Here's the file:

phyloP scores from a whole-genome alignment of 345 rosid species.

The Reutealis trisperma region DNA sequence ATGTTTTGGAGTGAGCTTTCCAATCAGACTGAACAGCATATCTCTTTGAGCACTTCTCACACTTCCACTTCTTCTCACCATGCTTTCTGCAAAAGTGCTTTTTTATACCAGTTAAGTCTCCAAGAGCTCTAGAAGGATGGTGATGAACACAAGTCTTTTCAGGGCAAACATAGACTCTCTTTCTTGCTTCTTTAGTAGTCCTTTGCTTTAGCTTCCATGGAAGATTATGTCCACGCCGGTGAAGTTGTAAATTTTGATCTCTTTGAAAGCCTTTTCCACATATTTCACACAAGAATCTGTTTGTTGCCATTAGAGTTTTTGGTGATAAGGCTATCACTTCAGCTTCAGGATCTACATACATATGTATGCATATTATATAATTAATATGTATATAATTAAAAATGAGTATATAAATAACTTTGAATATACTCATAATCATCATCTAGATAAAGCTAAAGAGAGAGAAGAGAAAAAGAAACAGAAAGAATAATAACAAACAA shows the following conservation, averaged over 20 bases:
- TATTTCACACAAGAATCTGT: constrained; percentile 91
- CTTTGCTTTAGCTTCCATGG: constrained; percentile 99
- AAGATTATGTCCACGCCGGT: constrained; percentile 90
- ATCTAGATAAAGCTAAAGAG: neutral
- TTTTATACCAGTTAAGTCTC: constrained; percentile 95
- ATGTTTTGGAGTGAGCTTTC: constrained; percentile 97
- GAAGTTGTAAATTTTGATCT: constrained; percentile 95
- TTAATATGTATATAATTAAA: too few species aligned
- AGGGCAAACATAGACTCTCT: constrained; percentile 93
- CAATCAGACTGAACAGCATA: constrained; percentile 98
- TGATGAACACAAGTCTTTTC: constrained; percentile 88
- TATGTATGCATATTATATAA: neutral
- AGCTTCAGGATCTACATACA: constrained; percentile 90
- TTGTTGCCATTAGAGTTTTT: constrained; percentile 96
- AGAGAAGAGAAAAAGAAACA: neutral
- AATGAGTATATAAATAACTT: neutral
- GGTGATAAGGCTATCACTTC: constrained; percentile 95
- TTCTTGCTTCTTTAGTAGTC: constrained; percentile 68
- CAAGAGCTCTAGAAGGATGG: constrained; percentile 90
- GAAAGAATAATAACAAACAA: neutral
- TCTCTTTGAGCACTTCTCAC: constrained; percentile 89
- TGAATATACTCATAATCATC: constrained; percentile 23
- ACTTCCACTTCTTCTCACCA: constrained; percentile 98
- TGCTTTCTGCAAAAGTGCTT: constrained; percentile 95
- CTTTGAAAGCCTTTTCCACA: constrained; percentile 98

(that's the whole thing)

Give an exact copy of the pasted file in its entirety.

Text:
phyloP scores from a whole-genome alignment of 345 rosid species.

The Reutealis trisperma region DNA sequence ATGTTTTGGAGTGAGCTTTCCAATCAGACTGAACAGCATATCTCTTTGAGCACTTCTCACACTTCCACTTCTTCTCACCATGCTTTCTGCAAAAGTGCTTTTTTATACCAGTTAAGTCTCCAAGAGCTCTAGAAGGATGGTGATGAACACAAGTCTTTTCAGGGCAAACATAGACTCTCTTTCTTGCTTCTTTAGTAGTCCTTTGCTTTAGCTTCCATGGAAGATTATGTCCACGCCGGTGAAGTTGTAAATTTTGATCTCTTTGAAAGCCTTTTCCACATATTTCACACAAGAATCTGTTTGTTGCCATTAGAGTTTTTGGTGATAAGGCTATCACTTCAGCTTCAGGATCTACATACATATGTATGCATATTATATAATTAATATGTATATAATTAAAAATGAGTATATAAATAACTTTGAATATACTCATAATCATCATCTAGATAAAGCTAAAGAGAGAGAAGAGAAAAAGAAACAGAAAGAATAATAACAAACAA shows the following conservation, averaged over 20 bases:
- TATTTCACACAAGAATCTGT: constrained; percentile 91
- CTTTGCTTTAGCTTCCATGG: constrained; percentile 99
- AAGATTATGTCCACGCCGGT: constrained; percentile 90
- ATCTAGATAAAGCTAAAGAG: neutral
- TTTTATACCAGTTAAGTCTC: constrained; percentile 95
- ATGTTTTGGAGTGAGCTTTC: constrained; percentile 97
- GAAGTTGTAAATTTTGATCT: constrained; percentile 95
- TTAATATGTATATAATTAAA: too few species aligned
- AGGGCAAACATAGACTCTCT: constrained; percentile 93
- CAATCAGACTGAACAGCATA: constrained; percentile 98
- TGATGAACACAAGTCTTTTC: constrained; percentile 88
- TATGTATGCATATTATATAA: neutral
- AGCTTCAGGATCTACATACA: constrained; percentile 90
- TTGTTGCCATTAGAGTTTTT: constrained; percentile 96
- AGAGAAGAGAAAAAGAAACA: neutral
- AATGAGTATATAAATAACTT: neutral
- GGTGATAAGGCTATCACTTC: constrained; percentile 95
- TTCTTGCTTCTTTAGTAGTC: constrained; percentile 68
- CAAGAGCTCTAGAAGGATGG: constrained; percentile 90
- GAAAGAATAATAACAAACAA: neutral
- TCTCTTTGAGCACTTCTCAC: constrained; percentile 89
- TGAATATACTCATAATCATC: constrained; percentile 23
- ACTTCCACTTCTTCTCACCA: constrained; percentile 98
- TGCTTTCTGCAAAAGTGCTT: constrained; percentile 95
- CTTTGAAAGCCTTTTCCACA: constrained; percentile 98